Tag Archives: scrap

Site seeing – February 11 – The load of scrap edition

Update and explanation

There has been  a shortage of posts on Andrew’s Trains during February, due to a couple of factors. First and most importantly my eldest is moving to another city and beginning at University. Mum and I have put in a lot of work to get her ready for the transition during January and so far in February. This has included multiple trips back and forth looking for accommodation, signing of leases, paying rent, bond and the government related tasks that need to be done to get your adult life underway. The second reason in my output has been extreme heat events we’ve suffered in regional Victoria over the last couple of weeks. Most homes in town don’t have air conditioning. Ballarat’s climate (being nearly 1500 feet above sea level with usually low humidity) means that apart from a few days each year we don’t need it. However, when the air temperature gets over 35 degrees Celsius (this week over the 40 degree Celsius mark) there is simply nowhere to hide from the heat. February is Victoria’s hottest month and the most dangerous. Enough of all of that for now – on to the modelling.

Site 1: The Design Build Op Blog – Scrap Steel Loads

Image courtesy of designbuildop.hansmanns.org

Mike Weiss, one of the Wheeling Freight Terminal crew members has a very clever method of creating scrap steel loads for gondolas. His approach takes on industry standards, rather than the usual articles in model railroad magazines about making scrap steel loads. Often these articles don’t provide an easy way to remove the loads without a wire loop or hidden magnet. In this article Mike addresses both issues. There is a lot of great information on the blog beyond this post. Take the time to look around. Very well worth the effort.

Site seeing – February 03 – (the scrapped, scrap and best scrap edition)

In my previous post I discussed an industry that I am hoping to add to the layout extension when that gets built later in 2016 or early 2017.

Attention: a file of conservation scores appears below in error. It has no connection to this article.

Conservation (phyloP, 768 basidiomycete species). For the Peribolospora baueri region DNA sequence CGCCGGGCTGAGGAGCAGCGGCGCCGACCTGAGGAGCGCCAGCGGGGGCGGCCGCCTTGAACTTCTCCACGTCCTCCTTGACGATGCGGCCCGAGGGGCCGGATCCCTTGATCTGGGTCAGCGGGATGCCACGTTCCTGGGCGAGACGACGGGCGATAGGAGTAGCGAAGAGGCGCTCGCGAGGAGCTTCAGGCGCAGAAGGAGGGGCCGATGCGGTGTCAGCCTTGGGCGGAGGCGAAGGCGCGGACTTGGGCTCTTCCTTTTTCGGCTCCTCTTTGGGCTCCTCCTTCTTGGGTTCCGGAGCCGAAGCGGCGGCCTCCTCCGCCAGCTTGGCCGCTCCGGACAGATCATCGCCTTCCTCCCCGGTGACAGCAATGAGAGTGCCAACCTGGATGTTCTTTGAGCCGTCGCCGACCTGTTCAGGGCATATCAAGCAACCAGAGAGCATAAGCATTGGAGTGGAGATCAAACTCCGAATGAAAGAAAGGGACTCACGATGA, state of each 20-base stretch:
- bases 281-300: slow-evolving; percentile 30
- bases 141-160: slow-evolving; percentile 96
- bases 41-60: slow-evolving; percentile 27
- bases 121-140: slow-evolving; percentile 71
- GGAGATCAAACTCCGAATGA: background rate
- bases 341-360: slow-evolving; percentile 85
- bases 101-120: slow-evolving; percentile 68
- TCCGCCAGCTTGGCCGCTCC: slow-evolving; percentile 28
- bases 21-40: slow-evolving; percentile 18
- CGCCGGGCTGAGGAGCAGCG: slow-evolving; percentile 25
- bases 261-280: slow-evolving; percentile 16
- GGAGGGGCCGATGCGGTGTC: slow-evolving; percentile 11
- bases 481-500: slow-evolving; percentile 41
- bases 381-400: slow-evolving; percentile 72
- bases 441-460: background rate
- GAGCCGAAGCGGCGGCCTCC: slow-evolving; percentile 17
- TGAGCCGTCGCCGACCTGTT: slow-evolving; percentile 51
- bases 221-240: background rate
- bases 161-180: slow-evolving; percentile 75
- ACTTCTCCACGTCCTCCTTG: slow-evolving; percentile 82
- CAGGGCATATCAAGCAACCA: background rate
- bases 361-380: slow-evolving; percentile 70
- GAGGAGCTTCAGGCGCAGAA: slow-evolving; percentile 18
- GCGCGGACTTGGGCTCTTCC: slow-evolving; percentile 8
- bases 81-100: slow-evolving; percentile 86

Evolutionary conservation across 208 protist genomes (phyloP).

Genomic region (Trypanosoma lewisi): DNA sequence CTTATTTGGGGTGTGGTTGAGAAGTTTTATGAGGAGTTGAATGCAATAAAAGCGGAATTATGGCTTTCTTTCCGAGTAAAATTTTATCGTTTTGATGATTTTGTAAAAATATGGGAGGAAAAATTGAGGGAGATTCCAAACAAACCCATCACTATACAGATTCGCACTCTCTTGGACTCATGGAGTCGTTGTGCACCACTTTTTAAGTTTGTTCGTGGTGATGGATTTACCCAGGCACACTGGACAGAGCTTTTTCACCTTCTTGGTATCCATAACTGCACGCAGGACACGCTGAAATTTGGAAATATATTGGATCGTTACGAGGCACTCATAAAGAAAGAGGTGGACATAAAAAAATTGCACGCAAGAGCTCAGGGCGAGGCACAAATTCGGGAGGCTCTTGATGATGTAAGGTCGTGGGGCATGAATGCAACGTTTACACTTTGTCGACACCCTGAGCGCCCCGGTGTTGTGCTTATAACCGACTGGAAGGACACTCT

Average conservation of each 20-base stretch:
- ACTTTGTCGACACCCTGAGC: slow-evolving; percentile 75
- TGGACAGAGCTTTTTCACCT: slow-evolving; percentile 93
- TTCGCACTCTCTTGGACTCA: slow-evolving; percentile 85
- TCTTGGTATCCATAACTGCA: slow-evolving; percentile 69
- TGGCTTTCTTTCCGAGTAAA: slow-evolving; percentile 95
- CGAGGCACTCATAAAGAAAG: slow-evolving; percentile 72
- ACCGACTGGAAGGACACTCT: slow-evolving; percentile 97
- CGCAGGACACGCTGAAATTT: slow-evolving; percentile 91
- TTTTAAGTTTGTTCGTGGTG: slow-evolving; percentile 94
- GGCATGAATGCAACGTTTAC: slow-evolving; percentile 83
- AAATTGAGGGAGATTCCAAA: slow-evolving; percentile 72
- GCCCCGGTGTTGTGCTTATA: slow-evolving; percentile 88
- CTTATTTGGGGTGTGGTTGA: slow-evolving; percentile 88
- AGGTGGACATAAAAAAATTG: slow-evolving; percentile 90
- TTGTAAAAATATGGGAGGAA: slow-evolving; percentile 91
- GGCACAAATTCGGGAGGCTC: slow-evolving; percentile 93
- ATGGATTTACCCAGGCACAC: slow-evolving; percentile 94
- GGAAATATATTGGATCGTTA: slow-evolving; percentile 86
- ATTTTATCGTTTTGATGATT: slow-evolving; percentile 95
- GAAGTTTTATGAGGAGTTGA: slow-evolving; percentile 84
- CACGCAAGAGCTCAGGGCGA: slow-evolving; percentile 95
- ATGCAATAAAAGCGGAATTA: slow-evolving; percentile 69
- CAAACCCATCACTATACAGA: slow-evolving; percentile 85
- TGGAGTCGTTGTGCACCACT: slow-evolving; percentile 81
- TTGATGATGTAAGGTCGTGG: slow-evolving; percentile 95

Wolfgang Dudler MMR (who passed to the great layout in the sky on 26/08/2012) still has a great site and some fabulous videos on YouTube also. In the scrap vein I feel that his scrap industry is the model to beat when it comes to realism.

Site 1: Wolfgang’s Scrap Yard scenes

Take a look at the video and the overall impact of the scene. Wolfgang was a master model railroader for a reason.

Site 2: Westport Terminal RR

Wolfgang’s site is still up and going as of this post. I don’t know how long the site will be up so I would suggest that you head on over and take a look at the man’s modelling. It is inspirational.

Site seeing – February 02 (the scrap edition)

Well the modelling illustrated in these videos is all about scrap.

One of the industries I’ve considered for my new (home) layout was a small scrap dealer. On the layout extension that industry will I hope get a run. On the main layout at the moment there is simply not the space needed to make even a small one. Thankfully ChessieFan2 has done almost all the hard work for me by producing two videos that take you through the stages of building the industry. Additionally he has made another video where he discusses making loads for your scrap gondolas too. Enjoy.

Site 1: Modeling a Scrap Yard – Part 1

Site 2: Modeling a Scrap Yard – Part 2

Site 3: Creating scrap loads for your gondolas

Watch this video through until 14:57. Beyond is talk about the layout in general.

 

Site seeing: 02 October – the pigs ear from a silk purse edition

EDIT: Not sure what happened to all the text in this post, the problem was on my end obviously! Here’s take two of this post.

Site 1: Athearn BlueBox Gondola Build

I posted back on August 30th about the new models I bought at the Caulfield Exhibition – found in the bargains bin. I found going through the three models that one of them had, after being stored poorly, suffered some pretty nasty damage. There was a wicked bend throughout one side of the casting, and the other side had been sheared fromthe base along most of its length.

But for $10.00AU I am not complaining and aimed to instead see what could be made from the remains of the kit, or if it could be saved (somewhat) and made serviceable.

If you head on over to the build’s main page tomorrow (AEST time) you’ll be able to see part 1 of the build process.